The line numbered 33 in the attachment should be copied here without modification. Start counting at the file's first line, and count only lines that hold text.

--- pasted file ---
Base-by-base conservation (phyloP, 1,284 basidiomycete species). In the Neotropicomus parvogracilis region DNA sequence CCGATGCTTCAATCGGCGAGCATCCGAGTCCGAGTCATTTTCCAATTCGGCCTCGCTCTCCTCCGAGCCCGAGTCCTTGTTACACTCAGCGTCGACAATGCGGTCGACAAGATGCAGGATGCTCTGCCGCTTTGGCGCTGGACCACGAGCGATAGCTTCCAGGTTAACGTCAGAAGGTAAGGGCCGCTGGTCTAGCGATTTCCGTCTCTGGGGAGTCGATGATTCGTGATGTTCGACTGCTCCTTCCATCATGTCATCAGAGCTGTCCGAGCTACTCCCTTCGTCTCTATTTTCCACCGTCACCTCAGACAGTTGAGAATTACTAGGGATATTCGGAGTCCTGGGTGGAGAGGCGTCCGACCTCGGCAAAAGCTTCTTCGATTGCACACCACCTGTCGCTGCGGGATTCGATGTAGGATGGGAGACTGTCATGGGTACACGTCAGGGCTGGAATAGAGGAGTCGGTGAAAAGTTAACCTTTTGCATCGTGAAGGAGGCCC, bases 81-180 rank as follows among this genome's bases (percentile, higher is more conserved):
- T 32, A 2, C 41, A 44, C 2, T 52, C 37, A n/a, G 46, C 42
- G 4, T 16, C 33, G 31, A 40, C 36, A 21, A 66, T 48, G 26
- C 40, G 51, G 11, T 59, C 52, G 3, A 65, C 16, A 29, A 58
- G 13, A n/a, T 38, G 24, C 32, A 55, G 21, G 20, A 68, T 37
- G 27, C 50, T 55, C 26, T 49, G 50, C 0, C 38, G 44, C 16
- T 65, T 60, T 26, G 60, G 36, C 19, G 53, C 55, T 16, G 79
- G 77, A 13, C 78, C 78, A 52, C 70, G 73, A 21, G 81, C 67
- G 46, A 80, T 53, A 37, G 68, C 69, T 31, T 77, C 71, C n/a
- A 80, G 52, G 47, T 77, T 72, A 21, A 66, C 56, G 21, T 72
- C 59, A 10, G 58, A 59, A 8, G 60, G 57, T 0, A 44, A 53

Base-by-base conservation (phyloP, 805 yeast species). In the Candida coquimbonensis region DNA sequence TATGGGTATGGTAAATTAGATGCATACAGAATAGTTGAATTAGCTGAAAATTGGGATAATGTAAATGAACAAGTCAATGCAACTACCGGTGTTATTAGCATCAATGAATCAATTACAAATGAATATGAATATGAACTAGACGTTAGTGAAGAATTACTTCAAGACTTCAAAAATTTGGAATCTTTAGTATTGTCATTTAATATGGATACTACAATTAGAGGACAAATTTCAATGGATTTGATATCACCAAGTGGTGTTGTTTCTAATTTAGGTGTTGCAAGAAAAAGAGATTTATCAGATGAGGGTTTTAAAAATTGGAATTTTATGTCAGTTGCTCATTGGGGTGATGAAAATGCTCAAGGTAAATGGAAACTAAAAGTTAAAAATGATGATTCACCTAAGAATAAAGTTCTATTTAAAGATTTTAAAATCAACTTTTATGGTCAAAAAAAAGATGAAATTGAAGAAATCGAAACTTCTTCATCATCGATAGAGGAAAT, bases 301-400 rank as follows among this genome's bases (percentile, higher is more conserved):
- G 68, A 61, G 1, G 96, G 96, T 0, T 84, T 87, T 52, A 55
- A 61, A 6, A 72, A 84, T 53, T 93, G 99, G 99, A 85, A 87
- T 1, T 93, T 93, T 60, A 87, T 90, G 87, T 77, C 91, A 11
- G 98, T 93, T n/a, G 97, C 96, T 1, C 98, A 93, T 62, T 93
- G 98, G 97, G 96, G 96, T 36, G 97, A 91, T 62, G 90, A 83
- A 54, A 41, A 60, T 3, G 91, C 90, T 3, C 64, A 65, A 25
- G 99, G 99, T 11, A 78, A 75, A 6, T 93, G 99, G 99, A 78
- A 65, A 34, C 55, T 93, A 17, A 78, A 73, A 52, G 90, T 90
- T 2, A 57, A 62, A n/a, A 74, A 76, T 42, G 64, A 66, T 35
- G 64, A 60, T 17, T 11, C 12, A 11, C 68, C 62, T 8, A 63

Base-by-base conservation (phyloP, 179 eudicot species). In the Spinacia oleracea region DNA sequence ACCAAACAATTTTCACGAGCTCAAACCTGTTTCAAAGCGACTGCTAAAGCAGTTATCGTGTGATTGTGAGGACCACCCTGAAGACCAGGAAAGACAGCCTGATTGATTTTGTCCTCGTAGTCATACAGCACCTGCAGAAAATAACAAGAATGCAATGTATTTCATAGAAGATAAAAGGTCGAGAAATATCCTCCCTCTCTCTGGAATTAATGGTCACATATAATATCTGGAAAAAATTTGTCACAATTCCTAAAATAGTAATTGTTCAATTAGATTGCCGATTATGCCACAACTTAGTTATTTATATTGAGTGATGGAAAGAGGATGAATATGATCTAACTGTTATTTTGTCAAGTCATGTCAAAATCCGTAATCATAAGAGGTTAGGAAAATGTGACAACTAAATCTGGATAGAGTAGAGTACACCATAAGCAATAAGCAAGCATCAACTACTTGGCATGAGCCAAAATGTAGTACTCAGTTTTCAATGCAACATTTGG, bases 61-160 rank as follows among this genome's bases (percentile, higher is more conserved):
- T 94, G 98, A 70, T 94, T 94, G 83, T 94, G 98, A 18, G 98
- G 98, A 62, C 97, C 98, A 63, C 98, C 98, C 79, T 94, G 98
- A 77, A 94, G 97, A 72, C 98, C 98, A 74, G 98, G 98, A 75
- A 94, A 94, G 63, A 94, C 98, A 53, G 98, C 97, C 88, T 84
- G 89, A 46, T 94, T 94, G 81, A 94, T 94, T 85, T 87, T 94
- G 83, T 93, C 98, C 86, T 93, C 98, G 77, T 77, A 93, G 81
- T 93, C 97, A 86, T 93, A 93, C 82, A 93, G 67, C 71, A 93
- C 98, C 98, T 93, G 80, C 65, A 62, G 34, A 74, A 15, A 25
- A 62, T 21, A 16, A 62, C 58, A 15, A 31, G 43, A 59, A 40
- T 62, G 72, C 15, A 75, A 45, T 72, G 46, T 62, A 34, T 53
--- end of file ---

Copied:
- T 62, G 72, C 15, A 75, A 45, T 72, G 46, T 62, A 34, T 53